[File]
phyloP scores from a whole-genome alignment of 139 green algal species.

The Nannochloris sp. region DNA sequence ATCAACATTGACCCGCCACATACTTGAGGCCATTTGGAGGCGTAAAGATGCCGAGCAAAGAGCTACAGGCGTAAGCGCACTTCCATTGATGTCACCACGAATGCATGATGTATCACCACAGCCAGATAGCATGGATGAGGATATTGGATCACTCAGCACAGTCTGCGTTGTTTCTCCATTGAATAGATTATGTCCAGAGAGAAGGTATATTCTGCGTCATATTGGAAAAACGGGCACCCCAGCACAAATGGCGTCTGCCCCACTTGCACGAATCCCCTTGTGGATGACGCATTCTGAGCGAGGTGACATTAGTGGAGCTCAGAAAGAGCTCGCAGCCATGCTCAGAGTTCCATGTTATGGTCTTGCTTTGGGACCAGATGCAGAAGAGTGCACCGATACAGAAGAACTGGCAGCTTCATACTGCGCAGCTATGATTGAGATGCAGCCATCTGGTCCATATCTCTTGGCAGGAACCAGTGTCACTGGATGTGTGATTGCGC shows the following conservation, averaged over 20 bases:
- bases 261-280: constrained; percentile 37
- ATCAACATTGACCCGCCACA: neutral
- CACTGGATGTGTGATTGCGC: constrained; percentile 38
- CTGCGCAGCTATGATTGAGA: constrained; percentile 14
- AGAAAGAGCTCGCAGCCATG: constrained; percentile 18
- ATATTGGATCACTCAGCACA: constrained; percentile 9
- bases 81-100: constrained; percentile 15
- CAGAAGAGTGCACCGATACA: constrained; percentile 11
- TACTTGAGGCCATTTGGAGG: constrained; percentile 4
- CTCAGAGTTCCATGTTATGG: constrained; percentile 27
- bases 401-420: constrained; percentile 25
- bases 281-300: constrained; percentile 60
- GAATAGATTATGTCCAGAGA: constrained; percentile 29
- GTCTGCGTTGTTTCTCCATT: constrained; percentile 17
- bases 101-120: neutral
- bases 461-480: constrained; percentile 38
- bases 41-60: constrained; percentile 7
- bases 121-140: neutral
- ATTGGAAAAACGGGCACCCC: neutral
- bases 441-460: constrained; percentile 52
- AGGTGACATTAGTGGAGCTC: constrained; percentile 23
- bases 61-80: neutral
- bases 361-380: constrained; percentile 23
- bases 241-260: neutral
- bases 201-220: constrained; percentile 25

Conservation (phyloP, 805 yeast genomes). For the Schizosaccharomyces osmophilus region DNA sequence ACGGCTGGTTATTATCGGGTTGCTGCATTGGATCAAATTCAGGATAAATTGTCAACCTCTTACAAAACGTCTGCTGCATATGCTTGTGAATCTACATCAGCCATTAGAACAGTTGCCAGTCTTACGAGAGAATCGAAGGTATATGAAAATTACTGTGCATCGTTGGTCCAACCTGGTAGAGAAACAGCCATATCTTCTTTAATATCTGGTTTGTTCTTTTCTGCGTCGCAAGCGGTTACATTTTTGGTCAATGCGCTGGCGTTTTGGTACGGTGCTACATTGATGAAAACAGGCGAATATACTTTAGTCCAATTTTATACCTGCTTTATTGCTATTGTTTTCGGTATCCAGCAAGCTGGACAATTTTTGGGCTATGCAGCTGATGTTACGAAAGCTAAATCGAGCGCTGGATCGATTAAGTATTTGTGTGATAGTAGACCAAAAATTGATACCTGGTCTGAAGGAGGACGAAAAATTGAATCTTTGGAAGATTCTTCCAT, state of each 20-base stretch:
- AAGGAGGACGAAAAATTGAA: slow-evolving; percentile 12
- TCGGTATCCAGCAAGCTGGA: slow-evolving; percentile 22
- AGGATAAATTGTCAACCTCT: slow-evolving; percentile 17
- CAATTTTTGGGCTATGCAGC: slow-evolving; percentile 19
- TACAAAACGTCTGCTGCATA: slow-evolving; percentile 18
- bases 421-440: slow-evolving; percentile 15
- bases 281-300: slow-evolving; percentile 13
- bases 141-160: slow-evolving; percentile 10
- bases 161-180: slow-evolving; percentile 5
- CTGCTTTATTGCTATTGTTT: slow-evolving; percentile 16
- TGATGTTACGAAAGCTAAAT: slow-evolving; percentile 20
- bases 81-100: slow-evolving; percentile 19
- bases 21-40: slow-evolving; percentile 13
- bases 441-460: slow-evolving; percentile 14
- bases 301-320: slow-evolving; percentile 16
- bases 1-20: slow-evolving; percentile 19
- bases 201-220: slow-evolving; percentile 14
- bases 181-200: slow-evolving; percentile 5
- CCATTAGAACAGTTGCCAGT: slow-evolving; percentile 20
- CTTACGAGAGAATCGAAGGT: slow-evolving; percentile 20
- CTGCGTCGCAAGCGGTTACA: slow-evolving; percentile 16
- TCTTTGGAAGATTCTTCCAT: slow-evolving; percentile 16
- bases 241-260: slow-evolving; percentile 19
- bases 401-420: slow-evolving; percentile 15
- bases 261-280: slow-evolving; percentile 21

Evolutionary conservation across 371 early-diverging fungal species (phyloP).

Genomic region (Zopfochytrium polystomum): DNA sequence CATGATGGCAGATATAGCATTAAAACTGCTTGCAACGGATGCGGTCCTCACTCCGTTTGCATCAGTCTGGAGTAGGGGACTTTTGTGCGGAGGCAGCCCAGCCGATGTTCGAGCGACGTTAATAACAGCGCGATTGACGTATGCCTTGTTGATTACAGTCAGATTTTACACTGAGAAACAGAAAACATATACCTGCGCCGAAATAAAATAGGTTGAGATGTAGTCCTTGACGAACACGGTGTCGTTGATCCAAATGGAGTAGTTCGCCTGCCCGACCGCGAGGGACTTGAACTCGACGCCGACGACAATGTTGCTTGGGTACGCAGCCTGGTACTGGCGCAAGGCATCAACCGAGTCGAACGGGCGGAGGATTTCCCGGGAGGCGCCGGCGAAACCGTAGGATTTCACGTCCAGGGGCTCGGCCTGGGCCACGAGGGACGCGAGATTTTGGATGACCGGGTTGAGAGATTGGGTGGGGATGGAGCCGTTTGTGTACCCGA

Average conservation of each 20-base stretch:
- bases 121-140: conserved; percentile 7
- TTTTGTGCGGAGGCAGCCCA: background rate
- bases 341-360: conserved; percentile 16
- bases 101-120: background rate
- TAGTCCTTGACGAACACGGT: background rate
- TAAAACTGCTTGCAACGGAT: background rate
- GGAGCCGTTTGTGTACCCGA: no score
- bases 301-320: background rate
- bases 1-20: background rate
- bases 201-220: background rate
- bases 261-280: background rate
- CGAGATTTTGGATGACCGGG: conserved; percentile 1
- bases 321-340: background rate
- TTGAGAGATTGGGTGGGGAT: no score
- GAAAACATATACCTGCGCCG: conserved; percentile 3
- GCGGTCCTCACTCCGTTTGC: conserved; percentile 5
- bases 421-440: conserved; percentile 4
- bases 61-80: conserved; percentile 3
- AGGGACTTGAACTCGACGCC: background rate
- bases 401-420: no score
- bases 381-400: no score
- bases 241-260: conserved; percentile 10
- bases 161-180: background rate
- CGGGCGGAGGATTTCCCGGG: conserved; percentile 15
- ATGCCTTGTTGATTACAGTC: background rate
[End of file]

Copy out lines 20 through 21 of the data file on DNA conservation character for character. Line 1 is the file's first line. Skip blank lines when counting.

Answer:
- bases 121-140: neutral
- ATTGGAAAAACGGGCACCCC: neutral